One major limitation of the book is that Vogel fails to substantiate claims of family dysfunctionality, and fails to carry the claim through to the end of the book. This is a critical error, because Vogel argues that the “‘singular environmental pressure’ motivating Smith’s behavior came primarily from his family” and that “he began his religious career, in part, to resolve family conflict” (xxi). If the family was indeed functional, then Vogel’s arguments lack validity. He assumes the reader is familiar with earlier works by Anderson and Morain to support his conclusions that the Smiths were a dysfunctional family and Joseph struggled with either bipolar disorder or a narcissistic personality. In an earlier review of Anderson’s book, the reader is made aware of the impropriety of diagnosing the dead—especially with a limited amount of historical information that would justify such far-reaching diagnoses.1 The same could be said of Vogel’s case for family dysfunction, where he fails to provide sufficient documentation to justify his conclusions and carry it through to its conclusion, as the book veers in other directions.

In adhering to Robert Anderson’s earlier assumptions, Vogel perhaps inadvertently adopts his same approach—where Anderson confesses that he would pay “increased attention to outside documentation and voices of others, including antagonists. These will include the townspeople in the Palmyra/Manchester area and his [Joseph Smith’s] wife’s relatives and friends in Pennsylvania. Generally, these voices paint what I see as a consistent picture of a progressively fabricated history.”2 Vogel similarly places an increased emphasis on the voices of those outside the movement, relying heavily upon E. D. Howe’s Mormonism Unvailed. Though Vogel does a better job than Anderson or Morain of integrating the voices of those who were within the movement, and thus closest to Smith, in the end he superficially dismisses their accounts. An example is when Vogel cites accounts from Emma Hale Smith regarding the process of translation. Emma indicated that during translation, when Joseph had difficulty pronouncing names, he would spell it out—such as was the case with the name “Sariah”—then Emma would pronounce it for him. Vogel quickly disqualifies Emma’s account, conjecturing that the delay “was due to a difficulty Smith sometimes encountered in inventing new names.” When Emma expressed confidence in her husband’s gift of translating by noting that he lacked the ability to “write . . . [or] dictate a coherent and well worded letter,” Vogel concludes that she simply “overstated the case for Joseph’s illiteracy” (119). Vogel dismisses and then overlays his own interpretation so that the sources harmonize with his central thesis.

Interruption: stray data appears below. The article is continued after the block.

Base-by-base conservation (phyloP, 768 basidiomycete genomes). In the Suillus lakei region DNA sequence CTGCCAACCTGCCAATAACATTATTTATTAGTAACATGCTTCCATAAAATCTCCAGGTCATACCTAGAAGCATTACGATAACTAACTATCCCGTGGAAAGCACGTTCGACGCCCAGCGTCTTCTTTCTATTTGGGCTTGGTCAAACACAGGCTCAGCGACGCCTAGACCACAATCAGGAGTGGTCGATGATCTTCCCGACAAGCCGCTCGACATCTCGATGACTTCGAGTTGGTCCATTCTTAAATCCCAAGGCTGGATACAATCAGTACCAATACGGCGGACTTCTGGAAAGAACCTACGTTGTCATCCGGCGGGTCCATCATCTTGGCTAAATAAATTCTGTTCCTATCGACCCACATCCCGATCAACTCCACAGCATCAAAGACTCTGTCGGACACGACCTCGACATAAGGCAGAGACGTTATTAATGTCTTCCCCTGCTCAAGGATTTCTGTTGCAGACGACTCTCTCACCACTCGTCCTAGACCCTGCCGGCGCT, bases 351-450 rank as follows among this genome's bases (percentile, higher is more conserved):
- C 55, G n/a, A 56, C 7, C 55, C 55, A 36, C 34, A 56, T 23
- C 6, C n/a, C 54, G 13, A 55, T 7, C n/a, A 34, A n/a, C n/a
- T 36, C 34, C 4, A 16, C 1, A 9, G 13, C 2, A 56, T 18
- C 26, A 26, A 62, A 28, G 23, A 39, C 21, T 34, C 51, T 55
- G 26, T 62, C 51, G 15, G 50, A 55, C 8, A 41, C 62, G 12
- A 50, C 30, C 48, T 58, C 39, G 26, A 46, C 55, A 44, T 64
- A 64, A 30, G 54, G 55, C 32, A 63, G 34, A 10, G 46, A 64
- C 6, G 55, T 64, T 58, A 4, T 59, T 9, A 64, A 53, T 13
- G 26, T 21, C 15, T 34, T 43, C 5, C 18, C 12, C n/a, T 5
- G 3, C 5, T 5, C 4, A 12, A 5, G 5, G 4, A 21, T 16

Historians may be most interested in the concluding chapters (29–31), as these chapters focus more on the history of Joseph Smith and early Mormonism. Chapters 1–7 comprise Vogel’s attempt to make a case for family dysfunction and its impact on Joseph Smith. The majority of the book (chapters 8–28) is reserved for what Vogel terms “The Book of Mormon Project, 1828–1830,” which is an analysis of how Joseph Smith purportedly integrated his own life experience into stories, characters, and doctrines found in the Book of Mormon. An example of how Vogel attempts to weave portions of Joseph Smith’s “dysfunctional” life experience into Book of Mormon narrative comes from the story of Amalickiah. States Vogel:

The Lamanite nation is at odds with itself and on the verge of self-destruction until Amalickiah steps in and does what is necessary to unite the military under his leadership. Interestingly, this is accomplished through deception and betrayal of a man named Lehonti, a possible link to father Lehi. However, Lehonti’s subsequent death by poisoning calls to mind Alvin, Joseph’s surrogate father, who died of poisoning. Although Joseph had nothing to do with this, he may have felt guilt about stepping into his older brother’s role. It is common for surviving siblings to feel such guilt, especially if the misfortune was preceded by envy. (256)

Such speculation is prevalent throughout this portion of the book. If Vogel fails to substantiate family dysfunction—such as his supposition that Father Smith was an alcoholic or that Alvin was indeed Joseph’s surrogate father—then Vogel’s interpretation regarding various individuals and stories within the Book of Mormon requires even greater hypotheticals.